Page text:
In response to the EPA’s failure to respond to petitions requesting regulations on GHG emissions from ships and aircraft, a coalition of conservation groups and numerous states and jurisdictions announced their plans yesterday to sue EPA.
The coalition, represented by the environmental law firm Earthjustice, filed petitions with the EPA in October and December 2007 requesting EPA to determine whether GHG emissions from marine vessels and aircraft endanger public health and welfare and to issue regulations accordingly. EPA did not respond to the petitions within the time frame requested. In a letter to EPA, the group detailed their intent to file a lawsuit based upon an “unreasonable delay” in responding to both petitions. The group contends that EPA delayed its legal obligations by issuing an ANPR for GHG emissions on July 11, 2008 which “does not indicate whether EPA intends to regulate greenhouse gases, does not propose a specific course of action for doing so, and is not responsive to the specific requests made in the marine vessels and aircraft petitions.” In a statement made by Martin Wagner of Earthjustice, he said that “more than 15 months after the Supreme Court’s order, EPA, once again, has ignored it legal - - and moral - - obligation to act quickly to protect the health and welfare of Americans. The Bush administration is wasting precious time with continued foot dragging - - time that we don’t have. We have gone to court to force action by this or the next administration.”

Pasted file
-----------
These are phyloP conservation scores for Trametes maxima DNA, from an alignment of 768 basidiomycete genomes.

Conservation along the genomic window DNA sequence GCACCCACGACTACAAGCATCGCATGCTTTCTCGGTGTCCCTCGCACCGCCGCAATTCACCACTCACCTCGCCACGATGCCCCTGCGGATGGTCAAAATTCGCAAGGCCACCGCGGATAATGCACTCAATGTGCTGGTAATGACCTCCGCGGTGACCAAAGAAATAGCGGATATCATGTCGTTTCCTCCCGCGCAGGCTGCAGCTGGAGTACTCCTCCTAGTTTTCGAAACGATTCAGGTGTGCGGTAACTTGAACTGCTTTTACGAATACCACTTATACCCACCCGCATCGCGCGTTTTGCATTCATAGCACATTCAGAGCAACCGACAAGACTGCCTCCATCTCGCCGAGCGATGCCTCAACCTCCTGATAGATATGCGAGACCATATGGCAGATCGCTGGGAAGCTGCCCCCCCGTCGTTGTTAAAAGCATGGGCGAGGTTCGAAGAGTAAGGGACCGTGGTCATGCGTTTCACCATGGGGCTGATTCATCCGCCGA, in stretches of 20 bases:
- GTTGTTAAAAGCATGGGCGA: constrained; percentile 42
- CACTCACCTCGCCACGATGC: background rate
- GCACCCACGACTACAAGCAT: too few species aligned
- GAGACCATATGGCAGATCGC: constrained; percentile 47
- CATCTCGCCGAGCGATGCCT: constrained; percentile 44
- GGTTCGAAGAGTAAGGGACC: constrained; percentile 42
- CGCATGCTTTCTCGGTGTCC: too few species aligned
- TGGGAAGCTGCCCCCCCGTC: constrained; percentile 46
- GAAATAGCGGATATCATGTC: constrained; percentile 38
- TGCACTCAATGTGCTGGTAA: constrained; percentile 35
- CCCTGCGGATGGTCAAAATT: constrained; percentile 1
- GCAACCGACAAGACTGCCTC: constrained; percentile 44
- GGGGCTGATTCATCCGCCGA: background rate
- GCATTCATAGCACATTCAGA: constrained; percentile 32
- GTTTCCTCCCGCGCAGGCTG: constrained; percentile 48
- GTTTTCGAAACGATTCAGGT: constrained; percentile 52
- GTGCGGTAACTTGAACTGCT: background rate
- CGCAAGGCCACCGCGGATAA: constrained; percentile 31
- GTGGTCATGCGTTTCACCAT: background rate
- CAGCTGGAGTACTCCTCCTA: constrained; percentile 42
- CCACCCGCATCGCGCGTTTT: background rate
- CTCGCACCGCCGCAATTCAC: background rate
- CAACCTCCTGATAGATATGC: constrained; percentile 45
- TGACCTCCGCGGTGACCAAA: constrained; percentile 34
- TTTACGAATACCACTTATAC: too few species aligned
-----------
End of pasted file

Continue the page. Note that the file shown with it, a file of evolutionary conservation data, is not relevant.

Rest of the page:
It will be interesting to see what role EPA's ANPR on GHG emissions plays in this case. Recently the United States Court of Appeals for the District of Columbia held that the ANPR, which addresses GHGs from all sources, was a suitable response to the Supreme Court's decision in Massachusetts v. EPA that the EPA must determine whether GHG emissions from mobile sources are reasonably likely to endanger the public health or welfare. Because the ANPR discusses and seeks comment regarding GHG emissions from marine vessels and aircraft, a court could similarly find that the ANPR is a suitable response to the coalition's petitions. But, on the other hand, a court could find that the ANPR was not issued in direct response to the coalitions and that the EPA is obligated to provide a direct response. In any event, this suit is another sign that EPA's hands will continue to be pressed on the issue of regulating GHGs under the Clean Air Act.
The group plans to file its lawsuit within 180 days from the date of their notice letter.